Worstead is in North East Norfolk, once a popular town but now a small village served by one church. In its more prosperous days it had two of its own, it is recorded in the doomsday book as having two churches which served a area of 26 acres of land. There was also a church set up in Meeting Hill House which falls under the Parish of Worstead. The village consists of a main street and a square, where markets and hiring fairs were held. There used to be a great number of shops and businesses, if you look carefully you can see were the old shops once stood.
The White Lady but as it was then called ‘The New Inn’ was built in 1825 (and according to the date panel on the side of the pub by Sir G.B Brograve – 1825) after the orignal pub at the end of the church was knocked down due to the noise they were making caused problems with the church. The pub was built on the site of a earlier building were they stored wool in the cellars, these same cellars are now used by the pub. There were three pubs built in the village The Kings Head (now Church View House), The White Horse in Briggate – only the The White Lady is left.
Wrdesteda or Ordested, as Domesday calls the village, was given by King Canute to the abbots of St. Benet of Holme, amid the Norfolk Broads. These abbots held the manor till the dissolution of the monasteries in 1538 during the time of Edward the Confessor the manor was held for the abbots by Robert, an officer of the cross-bow men. His son Odo took over the holding on his father’s death and assumed the name of De Worstead.
Worstead gives its name to a type of cloth ‘Worsted’, woven in the village in the middle ages. From the Conquest onwards Flemish weavers migrated to England, but it was not until the reign of Edward II that their cloth came to be known as Worsted. Hitherto most of the Norfolk wool had been exported to Flanders whence it was imported in the form of cloth.
Early in his reign Edward III, married to a Flemish princess, actively encouraged immigration of Flemings to “exercise their mysteries in the kingdom”. Attracted by abundant supplies of wool in England, a considerable number of weavers settled in and around Norwich where the landscape resembled their native country and where Norfolk sheep produced the same long staple as they had used in Flanders. This was made into the cloth called Worsted (defined as a woollen fabric made from well-twisted yarn spun from long-staple wool combed to lay fibres parallel) giving both warmth and strength.
Thus was founded the name of a skilful trade which brought not only wealth and prosperity to England for 600 years but also provided a household word throughout the world.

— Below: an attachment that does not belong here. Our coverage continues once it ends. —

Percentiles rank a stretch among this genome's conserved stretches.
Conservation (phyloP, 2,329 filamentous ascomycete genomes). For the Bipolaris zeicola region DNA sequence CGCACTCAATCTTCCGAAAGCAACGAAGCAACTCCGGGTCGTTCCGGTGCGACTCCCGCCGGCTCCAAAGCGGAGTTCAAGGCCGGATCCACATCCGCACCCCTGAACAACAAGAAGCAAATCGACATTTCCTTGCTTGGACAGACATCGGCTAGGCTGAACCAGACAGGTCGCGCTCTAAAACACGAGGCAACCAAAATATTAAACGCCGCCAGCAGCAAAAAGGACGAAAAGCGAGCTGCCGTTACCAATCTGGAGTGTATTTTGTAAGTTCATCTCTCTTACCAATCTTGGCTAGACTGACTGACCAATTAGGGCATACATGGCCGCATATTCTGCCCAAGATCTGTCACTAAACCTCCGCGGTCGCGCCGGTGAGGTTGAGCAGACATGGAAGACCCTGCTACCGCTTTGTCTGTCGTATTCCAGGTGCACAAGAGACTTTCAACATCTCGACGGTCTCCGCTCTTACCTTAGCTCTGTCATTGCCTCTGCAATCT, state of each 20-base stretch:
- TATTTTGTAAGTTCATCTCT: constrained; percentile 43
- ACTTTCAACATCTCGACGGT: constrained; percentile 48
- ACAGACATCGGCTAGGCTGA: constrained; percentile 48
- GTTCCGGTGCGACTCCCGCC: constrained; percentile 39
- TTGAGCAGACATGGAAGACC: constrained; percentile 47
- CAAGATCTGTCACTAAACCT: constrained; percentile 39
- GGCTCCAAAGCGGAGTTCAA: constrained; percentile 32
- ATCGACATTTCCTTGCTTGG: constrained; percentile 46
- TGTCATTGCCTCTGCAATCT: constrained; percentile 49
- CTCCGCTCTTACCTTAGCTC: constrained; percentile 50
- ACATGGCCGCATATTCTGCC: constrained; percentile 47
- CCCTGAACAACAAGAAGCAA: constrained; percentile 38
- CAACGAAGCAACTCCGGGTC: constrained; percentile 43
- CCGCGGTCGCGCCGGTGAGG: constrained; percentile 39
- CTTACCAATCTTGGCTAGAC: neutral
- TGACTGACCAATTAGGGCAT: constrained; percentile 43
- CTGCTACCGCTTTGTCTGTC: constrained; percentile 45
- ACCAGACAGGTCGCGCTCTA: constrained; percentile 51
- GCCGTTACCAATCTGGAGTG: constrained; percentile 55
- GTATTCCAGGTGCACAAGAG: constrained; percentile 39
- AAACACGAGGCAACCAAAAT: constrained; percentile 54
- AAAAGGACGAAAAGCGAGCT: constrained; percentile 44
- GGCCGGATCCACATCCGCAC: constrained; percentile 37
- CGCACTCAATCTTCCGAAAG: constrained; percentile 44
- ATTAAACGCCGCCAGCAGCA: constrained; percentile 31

William Paston, 1378-1444, wrote to his cousin Robert:- “I pray that you will send me hither two ells (ell = 45″) of Worsted for doublets, to happen (wrap me up warm) this cold winter, and that ye enquire where William Paston bought his tippet of fine worsted cloth, which is almost like silk, and if that be much finer than that ye should by me, after seven or eight shillings, then buy me a quarter and a nail (13¼”) thereof for collars, though it be dearer than the others, for I shall make my doublet all Worsted, for the glory of Norfolk.”
The weavers brought in a good wage each week; by 1830 the weekly wage was 20-25 shillings. Weaving flourished in the village for over five hundred years, till the last weaver, John Cubitt, died in 1882 aged 91. The hand-loom weavers were forced out of business by the power-driven machines of the West Riding of Yorkshire where both water and coal were readily available. And there it remains to this day, centred on Bradford and Huddersfield.
Various reminders of the weaving industry can be seen in the village, especially in the church. On its floor are several brasses telling the same story engraved in Latin, such as “Tom Watt, worsted weaver, died 16th August 1506”.
Some of the weavers’ houses in and around the village survive. They are large and spacious, for it was in these that weaving looms, l2ft high, were used. Each house had its own cellar with wooden beams interlacing the ceiling, wherein the wool was stored at a cool even temperature. The crypt of one house with a groined ceiling still survives at the bottom of a derelict stair under the bake house in the market square.